Open season: Menard boarding NASCAR express By Brett Borden
INDIANAPOLIS (Sept. 2, 1999) - The immigration of open wheel owners into NASCAR continues as Indy car owner John Menard is putting together a team to compete in the NASCAR Craftsman Truck Series with Bryan Reffner as the driver. Reportedly Menard, who owns a Pep Boys Indy Racing League team and is part owner of CART Fed-Ex Championship Series team with Robby Gordon, is looking at a long-term plan that will eventually result in a NASCAR Winston Cup Series program.
"We don't have a lot of the details yet," said Reffner, 35, when reached at Menard's shop in Indianapolis. "But I'm going to drive and it's going to be a long term commitment to the truck series."
Menard will join Bobby Rahal as open wheel owners with vested interests in the NASCAR Craftsman Truck Series next year. Rahal co-owns the No. 55 Icehouse Beer Ford team with Tom Gloy. Also, CART owner Cal Wells, who also owns other open wheel teams, will make the jump into the NASCAR Winston Cup Series and the NASCAR Busch Series Grand National Division in 2000.
CART owners Carl Haas and Roger Penske have been involved with NASCAR for several years, and A.J. Foyt, Eddie Cheever and Chip Ganassi are known to be contemplating moves into NASCAR.
Reffner, the 1996 NASCAR Craftsman Truck Series Rookie of the Year, has competed on the circuit for parts of four seasons. The 1995 American Speed Association ACDelco Challenge Series champion's best series finish came in 1998 driving for Dale Phelon, when he finished 3rd at Flemington, N.J. His best finish in 1999 came at Memphis Motorsports Park, when he finished 14th driving for John Conely. Reffner has since left Conely's Michigan-based team.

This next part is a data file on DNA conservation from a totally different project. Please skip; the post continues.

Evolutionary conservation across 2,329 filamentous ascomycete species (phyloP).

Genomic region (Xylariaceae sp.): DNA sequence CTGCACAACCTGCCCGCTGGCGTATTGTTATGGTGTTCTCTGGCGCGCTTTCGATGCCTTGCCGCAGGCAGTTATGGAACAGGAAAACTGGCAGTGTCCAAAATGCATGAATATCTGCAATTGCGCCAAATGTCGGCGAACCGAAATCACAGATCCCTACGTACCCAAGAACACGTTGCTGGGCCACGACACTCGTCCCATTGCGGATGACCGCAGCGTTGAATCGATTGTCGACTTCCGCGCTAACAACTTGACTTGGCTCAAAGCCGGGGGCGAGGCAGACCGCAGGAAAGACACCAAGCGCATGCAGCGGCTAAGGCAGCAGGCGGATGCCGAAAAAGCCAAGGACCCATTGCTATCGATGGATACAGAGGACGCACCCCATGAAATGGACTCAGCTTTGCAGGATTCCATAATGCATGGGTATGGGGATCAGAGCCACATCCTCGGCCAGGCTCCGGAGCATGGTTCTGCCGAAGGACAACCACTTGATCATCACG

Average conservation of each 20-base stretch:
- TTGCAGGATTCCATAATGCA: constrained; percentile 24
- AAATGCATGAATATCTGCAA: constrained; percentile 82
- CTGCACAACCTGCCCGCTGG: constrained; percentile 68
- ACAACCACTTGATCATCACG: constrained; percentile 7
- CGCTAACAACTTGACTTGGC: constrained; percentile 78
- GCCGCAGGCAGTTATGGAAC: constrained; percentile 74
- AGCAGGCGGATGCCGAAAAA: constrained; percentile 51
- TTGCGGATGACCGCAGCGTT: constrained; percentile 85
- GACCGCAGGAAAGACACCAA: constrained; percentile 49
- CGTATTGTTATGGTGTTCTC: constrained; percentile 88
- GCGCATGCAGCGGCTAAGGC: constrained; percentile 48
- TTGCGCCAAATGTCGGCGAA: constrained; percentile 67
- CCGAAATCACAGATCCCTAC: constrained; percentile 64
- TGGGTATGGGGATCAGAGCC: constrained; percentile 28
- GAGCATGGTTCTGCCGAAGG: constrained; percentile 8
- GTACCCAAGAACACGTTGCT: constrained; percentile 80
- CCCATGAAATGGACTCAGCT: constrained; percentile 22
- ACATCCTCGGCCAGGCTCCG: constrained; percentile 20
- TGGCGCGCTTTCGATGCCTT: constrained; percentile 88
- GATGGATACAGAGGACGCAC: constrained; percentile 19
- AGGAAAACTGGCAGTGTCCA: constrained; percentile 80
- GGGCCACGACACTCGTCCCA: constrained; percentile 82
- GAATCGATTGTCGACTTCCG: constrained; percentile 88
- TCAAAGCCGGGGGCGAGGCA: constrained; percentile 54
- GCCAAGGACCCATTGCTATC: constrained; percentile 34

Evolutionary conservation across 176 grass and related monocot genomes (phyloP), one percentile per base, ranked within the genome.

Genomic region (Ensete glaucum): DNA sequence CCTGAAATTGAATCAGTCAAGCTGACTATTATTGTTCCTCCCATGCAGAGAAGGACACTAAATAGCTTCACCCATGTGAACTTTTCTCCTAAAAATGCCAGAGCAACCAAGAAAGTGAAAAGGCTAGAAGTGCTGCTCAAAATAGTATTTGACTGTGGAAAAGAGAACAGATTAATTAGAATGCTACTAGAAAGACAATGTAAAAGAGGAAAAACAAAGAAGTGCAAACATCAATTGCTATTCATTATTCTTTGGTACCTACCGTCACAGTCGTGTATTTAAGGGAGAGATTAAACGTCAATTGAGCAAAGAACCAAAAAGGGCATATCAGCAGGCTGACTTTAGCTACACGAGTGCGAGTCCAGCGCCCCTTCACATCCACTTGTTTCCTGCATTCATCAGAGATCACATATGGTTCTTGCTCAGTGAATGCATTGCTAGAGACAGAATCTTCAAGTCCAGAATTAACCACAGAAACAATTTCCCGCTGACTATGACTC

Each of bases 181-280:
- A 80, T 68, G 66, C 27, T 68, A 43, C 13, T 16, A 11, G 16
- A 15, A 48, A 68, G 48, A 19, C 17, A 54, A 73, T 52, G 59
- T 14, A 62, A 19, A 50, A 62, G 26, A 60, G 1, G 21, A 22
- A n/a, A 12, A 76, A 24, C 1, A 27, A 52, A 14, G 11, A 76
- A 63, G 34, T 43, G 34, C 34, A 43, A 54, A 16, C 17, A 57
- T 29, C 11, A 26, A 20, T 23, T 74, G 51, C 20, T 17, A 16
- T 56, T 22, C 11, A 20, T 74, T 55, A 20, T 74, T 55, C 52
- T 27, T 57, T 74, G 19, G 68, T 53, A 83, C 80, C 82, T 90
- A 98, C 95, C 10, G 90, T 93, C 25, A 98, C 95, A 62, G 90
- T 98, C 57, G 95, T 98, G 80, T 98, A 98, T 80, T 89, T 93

"We haven't decided on the manufacturer," Reffner said. "But we do know we will run the shop out of Indianapolis. And Tom Knapp (Menard's team manager in the Indy Racing League) will become manager."
Menard is a Wisconsin billionaire who made his fortune with home improvement stores bearing his name in the Midwest. He won the Indy Racing League championship with Tony Stewart as his driver in 1997.
"NASCAR is something that if you're in this business you have to look at it because it's been so successful," Menard said in a published report by Dave Kallmann in the Journal Sentinel in Milwaukee. "If we're successful in the trucks, we're going to want to move on to the higher series, whether it's Busch or Winston Cup. Like anything else, you have got to walk before you can run."
According to reports, Menard and Reffner hooked up at a Midwest short track where Menard's son drove a Late Model car owned by one of the Reffner family. Reffner is enthused about the chance to form his own future.
"If this doesn't work out it's my own fault," Reffner reportedly has said. "The people I'm surrounding myself with, I'm going to make certain that they're capable of doing their own job."
Source: NASCAR Online